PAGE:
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Digressions Getting off the point

Good lecturers organise their lecture well and use clear signals called lecture cues to help you follow the argument. Even good lecturers, however, move away from the main topic from time to time. These are called digressions. This page considers what digressions are and reasons why lecturers digress, as well as giving some common digression cues which lecturers may use to signal the start or end of a digression.

What are digressions?

As explained above, digressions are instances when the lecturer moves away from the main topic. This is usually only for a short time, after which the lecturer will return to the topic. Another word for digression is tangent. Writers also digress or 'go off on a tangent'; however, this is much less common, especially in academic writing.

Why do lecturers digress?

There are many reasons why lecturers digress or 'go off on a tangent'. Lectures are 'live' events, and the speaker may have unplanned thoughts when they are speaking. As lectures are live, the speaker, unlike a writer, cannot edit the content later. Another reason why lecturers digress is because they can see the audience, which makes a lecture more personal than a piece of writing; a lecturer therefore often wishes to make a more personal connection with the audience, which a digression can achieve. Other reasons why lecturers digress are to give definitions of technical words, to discuss the lecture itself, to refer the audience to a published work such as a book or article, or to give some general information about the course or a recent or upcoming assignment. The speaker may also wish to give a personal anecdote to help reinforce a point.

To sum up, some of the reasons for digressions in lectures are:

  • because they are 'live' events, with unplanned thoughts;
  • because they cannot be edited, unlike a piece of writing;
  • the lecturer wants to make a connection with audience;
  • to give a definition of a technical word;
  • to refer to a published work such as a book or article;
  • to talk about the lecture itself;
  • to give general information about the course or a recent/upcoming assignment;
  • to give a personal anecdote to reinforce a point.

Below is an example of the beginning of a lecture on the topic of learning styles. It has two digressions, shown in bold. The reason for the digression is given in square brackets after the digression.

Today's lecture is in many ways a continuation of what we were looking at yesterday. What I want to talk about is learning styles. We'll primarily be looking at four main models. First, we'll be looking at the Kolb model. Then we'll consider a variant of this, the Honey and Mumford model. This one, incidentally, is the one which is considered in most detail in your course book, pages, umm... pages 101 to 104 [to refer to a published work] The third model we'll look at is the VAK model, perhaps the best known of all of them. In fact, when I did my teacher training, which not as many years ago as some of you might think, the VAK model was the only one which was ever mentioned [personal anecdote] Finally, we'll consider a popular model in the USA, the Dunn and Dunn model.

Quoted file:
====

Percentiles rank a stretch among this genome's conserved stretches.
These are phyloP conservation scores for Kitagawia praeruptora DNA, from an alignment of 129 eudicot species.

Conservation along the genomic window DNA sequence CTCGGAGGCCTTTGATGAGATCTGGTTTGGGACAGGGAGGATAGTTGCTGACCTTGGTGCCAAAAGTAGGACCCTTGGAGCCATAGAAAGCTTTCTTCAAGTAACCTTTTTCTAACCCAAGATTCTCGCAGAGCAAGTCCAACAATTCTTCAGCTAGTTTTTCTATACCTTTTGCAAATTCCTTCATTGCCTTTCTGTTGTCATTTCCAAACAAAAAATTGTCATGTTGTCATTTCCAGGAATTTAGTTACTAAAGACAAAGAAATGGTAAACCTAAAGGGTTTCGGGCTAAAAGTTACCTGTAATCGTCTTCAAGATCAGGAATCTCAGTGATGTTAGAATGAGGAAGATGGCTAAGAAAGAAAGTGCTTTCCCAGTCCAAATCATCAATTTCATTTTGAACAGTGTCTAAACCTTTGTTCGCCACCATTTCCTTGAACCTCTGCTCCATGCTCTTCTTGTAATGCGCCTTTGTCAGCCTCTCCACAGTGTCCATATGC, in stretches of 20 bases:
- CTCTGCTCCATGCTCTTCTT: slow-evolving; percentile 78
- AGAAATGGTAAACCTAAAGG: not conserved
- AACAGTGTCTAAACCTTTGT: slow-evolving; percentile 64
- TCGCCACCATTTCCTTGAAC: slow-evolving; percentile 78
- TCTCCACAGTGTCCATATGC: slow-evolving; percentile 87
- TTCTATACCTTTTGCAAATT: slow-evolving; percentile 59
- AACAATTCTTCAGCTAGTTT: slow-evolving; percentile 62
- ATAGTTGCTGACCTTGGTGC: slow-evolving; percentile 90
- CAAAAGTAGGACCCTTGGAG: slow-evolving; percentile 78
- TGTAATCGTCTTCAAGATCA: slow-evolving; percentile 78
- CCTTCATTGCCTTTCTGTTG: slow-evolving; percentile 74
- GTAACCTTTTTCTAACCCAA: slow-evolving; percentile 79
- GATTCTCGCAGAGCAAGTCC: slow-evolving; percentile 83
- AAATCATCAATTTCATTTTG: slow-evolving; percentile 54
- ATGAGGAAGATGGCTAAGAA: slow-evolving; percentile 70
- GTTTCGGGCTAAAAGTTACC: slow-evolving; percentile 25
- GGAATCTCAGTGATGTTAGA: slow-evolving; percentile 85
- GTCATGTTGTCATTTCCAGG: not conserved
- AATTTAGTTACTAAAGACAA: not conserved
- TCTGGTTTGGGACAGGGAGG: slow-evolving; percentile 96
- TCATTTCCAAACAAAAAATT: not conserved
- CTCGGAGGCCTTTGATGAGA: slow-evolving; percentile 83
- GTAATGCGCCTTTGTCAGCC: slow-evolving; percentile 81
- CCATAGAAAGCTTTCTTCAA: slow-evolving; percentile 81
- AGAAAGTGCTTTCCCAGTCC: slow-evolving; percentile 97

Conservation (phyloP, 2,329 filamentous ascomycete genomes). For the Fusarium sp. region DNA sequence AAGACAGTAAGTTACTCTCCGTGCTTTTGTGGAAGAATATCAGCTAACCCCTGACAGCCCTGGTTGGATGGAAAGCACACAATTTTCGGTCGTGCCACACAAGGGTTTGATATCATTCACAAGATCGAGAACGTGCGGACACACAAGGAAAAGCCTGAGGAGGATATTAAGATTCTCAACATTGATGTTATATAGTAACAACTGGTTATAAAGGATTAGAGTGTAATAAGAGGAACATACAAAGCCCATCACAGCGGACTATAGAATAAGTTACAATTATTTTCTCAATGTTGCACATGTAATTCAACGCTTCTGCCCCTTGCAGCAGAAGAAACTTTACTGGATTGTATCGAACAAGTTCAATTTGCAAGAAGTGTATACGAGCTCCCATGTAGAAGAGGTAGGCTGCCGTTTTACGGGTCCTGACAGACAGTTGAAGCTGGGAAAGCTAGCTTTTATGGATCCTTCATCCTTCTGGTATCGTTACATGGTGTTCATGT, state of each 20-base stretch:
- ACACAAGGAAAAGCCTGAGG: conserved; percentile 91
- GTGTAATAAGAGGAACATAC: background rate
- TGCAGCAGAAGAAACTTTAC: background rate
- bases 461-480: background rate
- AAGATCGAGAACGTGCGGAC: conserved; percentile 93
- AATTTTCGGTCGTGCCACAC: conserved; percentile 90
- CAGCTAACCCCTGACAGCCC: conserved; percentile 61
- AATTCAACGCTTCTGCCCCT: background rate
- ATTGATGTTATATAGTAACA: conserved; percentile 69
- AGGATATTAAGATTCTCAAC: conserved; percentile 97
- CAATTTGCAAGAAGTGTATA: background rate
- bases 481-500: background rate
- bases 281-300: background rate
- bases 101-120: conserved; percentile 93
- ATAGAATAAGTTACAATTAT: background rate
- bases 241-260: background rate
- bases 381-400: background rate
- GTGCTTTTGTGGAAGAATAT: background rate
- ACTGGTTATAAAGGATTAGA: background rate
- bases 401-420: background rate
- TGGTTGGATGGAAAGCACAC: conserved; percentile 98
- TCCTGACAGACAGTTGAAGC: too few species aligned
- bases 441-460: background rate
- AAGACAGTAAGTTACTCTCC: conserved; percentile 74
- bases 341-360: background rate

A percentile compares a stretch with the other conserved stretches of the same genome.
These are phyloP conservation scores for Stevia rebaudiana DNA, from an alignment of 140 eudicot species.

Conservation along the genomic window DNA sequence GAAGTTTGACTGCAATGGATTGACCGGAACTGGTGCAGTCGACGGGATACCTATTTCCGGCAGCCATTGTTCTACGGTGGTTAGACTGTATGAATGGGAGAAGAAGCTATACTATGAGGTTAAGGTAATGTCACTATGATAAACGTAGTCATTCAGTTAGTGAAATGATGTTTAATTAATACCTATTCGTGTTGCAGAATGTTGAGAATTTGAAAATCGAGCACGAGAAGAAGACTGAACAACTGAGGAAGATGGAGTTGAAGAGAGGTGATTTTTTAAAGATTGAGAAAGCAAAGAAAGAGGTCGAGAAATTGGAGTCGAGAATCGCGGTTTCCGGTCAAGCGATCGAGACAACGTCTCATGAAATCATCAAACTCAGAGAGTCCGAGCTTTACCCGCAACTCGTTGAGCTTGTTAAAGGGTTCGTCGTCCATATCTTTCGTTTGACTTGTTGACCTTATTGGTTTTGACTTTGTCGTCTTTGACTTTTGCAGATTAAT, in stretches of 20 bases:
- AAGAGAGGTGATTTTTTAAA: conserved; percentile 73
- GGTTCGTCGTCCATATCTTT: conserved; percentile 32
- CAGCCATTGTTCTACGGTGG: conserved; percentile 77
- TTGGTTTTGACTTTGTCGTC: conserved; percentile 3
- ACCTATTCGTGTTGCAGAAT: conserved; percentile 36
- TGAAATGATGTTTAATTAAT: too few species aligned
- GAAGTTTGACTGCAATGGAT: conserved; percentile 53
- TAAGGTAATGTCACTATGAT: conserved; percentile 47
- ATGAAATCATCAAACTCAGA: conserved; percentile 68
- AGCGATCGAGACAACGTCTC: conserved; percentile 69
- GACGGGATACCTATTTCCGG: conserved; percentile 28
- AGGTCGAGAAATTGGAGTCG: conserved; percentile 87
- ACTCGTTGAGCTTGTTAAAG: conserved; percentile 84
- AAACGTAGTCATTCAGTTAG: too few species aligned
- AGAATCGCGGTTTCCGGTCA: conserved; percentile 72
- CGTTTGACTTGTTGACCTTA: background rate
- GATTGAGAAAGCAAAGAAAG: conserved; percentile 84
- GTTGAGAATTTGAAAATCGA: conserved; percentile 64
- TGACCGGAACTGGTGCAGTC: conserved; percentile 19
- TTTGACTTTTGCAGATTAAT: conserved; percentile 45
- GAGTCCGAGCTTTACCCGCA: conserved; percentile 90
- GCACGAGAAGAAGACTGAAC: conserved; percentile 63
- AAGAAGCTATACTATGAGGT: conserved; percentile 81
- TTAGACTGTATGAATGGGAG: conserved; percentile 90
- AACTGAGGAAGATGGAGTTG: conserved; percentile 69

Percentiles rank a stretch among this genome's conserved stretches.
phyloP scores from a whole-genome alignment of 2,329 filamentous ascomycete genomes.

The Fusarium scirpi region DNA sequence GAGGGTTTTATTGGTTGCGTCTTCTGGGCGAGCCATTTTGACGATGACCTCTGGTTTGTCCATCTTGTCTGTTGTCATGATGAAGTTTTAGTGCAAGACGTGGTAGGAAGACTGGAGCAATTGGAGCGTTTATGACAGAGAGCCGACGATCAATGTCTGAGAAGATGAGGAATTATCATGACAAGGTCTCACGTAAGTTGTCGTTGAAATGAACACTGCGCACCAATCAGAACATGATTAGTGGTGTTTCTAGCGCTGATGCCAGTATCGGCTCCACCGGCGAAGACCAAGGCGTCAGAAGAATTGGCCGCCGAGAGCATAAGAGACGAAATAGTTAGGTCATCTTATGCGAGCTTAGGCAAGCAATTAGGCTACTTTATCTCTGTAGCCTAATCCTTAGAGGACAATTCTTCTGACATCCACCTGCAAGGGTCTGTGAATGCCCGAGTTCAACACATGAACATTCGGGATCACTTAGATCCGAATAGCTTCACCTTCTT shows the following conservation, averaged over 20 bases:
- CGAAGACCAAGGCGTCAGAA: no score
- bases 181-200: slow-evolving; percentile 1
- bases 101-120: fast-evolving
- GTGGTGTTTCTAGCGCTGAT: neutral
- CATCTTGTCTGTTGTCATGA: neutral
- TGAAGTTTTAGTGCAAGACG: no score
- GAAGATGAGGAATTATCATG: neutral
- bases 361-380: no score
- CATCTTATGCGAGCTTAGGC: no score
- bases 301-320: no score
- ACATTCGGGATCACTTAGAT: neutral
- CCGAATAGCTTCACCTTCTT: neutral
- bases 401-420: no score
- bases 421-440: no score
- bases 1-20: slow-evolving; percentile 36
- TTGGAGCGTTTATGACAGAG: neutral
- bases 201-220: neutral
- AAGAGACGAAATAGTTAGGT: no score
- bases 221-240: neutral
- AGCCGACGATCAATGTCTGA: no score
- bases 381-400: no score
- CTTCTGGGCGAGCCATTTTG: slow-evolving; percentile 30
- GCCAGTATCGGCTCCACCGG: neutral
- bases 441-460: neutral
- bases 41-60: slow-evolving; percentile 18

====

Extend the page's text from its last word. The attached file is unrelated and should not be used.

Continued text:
Digression cues

It is important to be able to identify when a lecturer digresses. This is because you need to decide whether or not the information is important enough to write in your notes. You also need to be able to identify when the digression has ended, so that you can continue to listen carefully and make notes. Lecturers may sometimes use lecture cues to signal the start or end of a digression, although this is not always the case and you may therefore just have to use your own understanding of the lecture argument to know that the speaker is digressing.


  • You might be interested to know...
  • By the way...
  • Incidentally...
  • You don't need to write this down...


  • Getting back to what I was discussing earlier...
  • To get back to the point...
  • Anyway...
  • Anyhow...

Some phrases for digression and resumption (returning to the main point) are shown box above. An example, also from a lecture on learning styles, is shown below.

There are many useful tools that visual learners can use to help them improve their study. One example is using pictures. So when they learn new vocabulary, rather than just writing the meaning, they can try to draw a picture, to make it more visual. You might be interested to know [digression cue] that I'm a visual learner, and I frequently use pictures to help me remember things. Anyway [resumption cue], a different example might be the diagram of the Kolb learning cycle, which you can see on your handouts. I hope you picked up a handout on your way in. My lectures always have a handout, which I leave on the desk by the door. Getting back to what I was saying [resumption cue], um... another example is using maps or charts, or for history subjects, use a time line.


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Below is a checklist for lecture cues.

Item OK? Comment
I understand what a digression is
I know reasons why lecturers digress
I know some digression and resumption cues


Campbell, C. and Smith, J. (2009) Listening. Reading: Garnet Publishing Ltd.

Lebauer, R.S. (1999) Learn to Listen, Listen to Learn, 2nd ed. New York: Pearson Education ESL.

Michigan State University (1997) Transition Words. Available at (Access Date 17 February, 2016).

Sharpling, G. (2012) Lecture Vocabulary. Available at (Access Date 17 February, 2016).

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Sheldon Smith

Author: Sheldon Smith    ‖    Last modified: 18 September 2019.

Sheldon Smith is the founder and editor of He has been teaching English for Academic Purposes since 2004. Find out more about him in the about section and connect with him on Twitter, Facebook and LinkedIn.

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